I never thought much about being from a large family, but here I am, the oldest of seven, soon to be eight. I weighed nine pounds, five ounces when I was born, and each of my siblings weighed progressively more. After my sister was born weighing ten pounds, four ounces, my mom said, “No more!” She had had enough of “having” babies, but not enough of “holding” babies. Adoption became her mission, and she soon had a convert, my dad.
And so, the adoptions began. The first was a little girl from southern China, Lin Xiao Lian. We named her Hannah. She lived in an orphanage for the first fourteen months of her life, and the back of her head is still flat from lying in a crib all day. We spoiled her rotten.
It didn’t take long before we were back in China again. This time I was allowed to go. I got a small picture of what an orphan’s life is like and what her future holds. Only the best jobs, like sweeping the streets with palm leaves and cleaning toilets, are available for the orphans. Many of the gifts given to the orphanage are first pilfered by the director and the nannies. There are stories of abuse. My new little sister’s name is Wu Min Yan. We named her Elizabeth. She is as cute as a button and is scared to death of being left alone.
Daniel was the next one. Oh Seong Soo, from South Korea, was a “Waiting Child” because of his large head and heart problems at birth. It’s getting harder for our family to adopt because we have too many kids, but because no one else wanted him, Korea made an exception. Daniel is a big boy with a big voice who makes sure he is heard.
A few months ago my parents called a family meeting. “How does everyone feel about another adoption?” At this point I have to stop and think, “Do I really want another snotty nose kid running around, getting into my stuff, and causing chaos?” More diapers, more stress, more babysitting? We drive this enormous blue “bus,” a Freightliner Sprinter, and people stop and stare. They ask ignorant questions like, “How much did they cost?” Because of our “second family” made up by my younger adopted siblings, I don’t get to take ski trips or go on family cruises as some families do. It is hard to travel and find activities that everyone enjoys. Do I really want another brother or sister?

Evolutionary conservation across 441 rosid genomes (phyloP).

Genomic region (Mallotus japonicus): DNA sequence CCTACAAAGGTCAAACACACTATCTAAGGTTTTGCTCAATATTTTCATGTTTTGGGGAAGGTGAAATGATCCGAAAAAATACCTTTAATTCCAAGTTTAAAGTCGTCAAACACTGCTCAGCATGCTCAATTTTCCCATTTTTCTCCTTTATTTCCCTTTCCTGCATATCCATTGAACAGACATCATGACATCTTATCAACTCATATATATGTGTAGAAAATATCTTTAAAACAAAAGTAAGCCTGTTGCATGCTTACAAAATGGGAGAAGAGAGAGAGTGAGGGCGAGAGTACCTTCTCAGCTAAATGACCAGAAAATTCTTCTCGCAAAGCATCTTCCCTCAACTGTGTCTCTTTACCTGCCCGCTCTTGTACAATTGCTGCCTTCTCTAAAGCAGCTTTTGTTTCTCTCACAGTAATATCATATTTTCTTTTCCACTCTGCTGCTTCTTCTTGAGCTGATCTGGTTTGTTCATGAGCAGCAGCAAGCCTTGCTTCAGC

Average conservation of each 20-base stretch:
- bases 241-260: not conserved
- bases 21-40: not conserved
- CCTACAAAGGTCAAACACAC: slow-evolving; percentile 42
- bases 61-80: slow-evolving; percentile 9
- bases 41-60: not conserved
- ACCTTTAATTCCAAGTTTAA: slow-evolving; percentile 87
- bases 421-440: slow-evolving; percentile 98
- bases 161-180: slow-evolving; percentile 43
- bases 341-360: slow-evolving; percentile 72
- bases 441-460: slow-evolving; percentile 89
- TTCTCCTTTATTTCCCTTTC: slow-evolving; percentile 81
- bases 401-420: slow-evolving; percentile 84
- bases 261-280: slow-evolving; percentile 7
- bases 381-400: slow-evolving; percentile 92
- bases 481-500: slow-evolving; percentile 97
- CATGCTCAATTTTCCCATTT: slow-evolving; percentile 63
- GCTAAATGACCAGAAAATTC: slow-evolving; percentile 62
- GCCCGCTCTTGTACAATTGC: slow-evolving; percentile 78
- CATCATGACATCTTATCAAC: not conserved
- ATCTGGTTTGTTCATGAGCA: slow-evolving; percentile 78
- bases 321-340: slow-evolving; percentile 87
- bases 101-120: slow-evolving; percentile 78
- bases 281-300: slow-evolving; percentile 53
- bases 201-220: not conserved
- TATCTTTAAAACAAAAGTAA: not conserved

Then I come home after school and my insane schedule of three AP classes, not to mention an advance writing class, and as soon as I open the door, there he comes. As fast as his fat little legs can carry him, with his chubby checks bouncing up and down, screaming, “Oshua! Oshua!” my little Korean brother comes to greet me. He refuses to say my other brothers’ names, only mine. At night, two little girls wrap their arms around my neck and say, “I love you, Joshie!” And then I realize how selfish I am. I have so much. Adoption has added a lot to my life, stretched me, and given me a global outlook far beyond my small little life in Lancaster County. My mom reminds me that as a Christian; I am adopted as well.
So, we’re adopting again, and I’m excited about it. This little boy’s name is Dang Shi Rui, but we will call him Timothy. According to China, we have too many kids, too close together, and we’re adopting too soon, but they have given us an exception. Why? Because he’s a “Waiting Child” as well. I’m looking forward to getting to know this little guy before I go off to college in the fall. Reflecting on adoption, I have to use Martha Stewart’s famous line, “It’s a good thing!”
Joshua Adams has just graduated from highschool this year. He will be going off the study Computer Science in college this fall.
I remember driving up to the foster family’s house [for the first time] and seeing Mae peek around the stairs. She was dressed in her most fancy dress because as she told me later, “This was a very special day.” I stepped out and said hello. She walked ov
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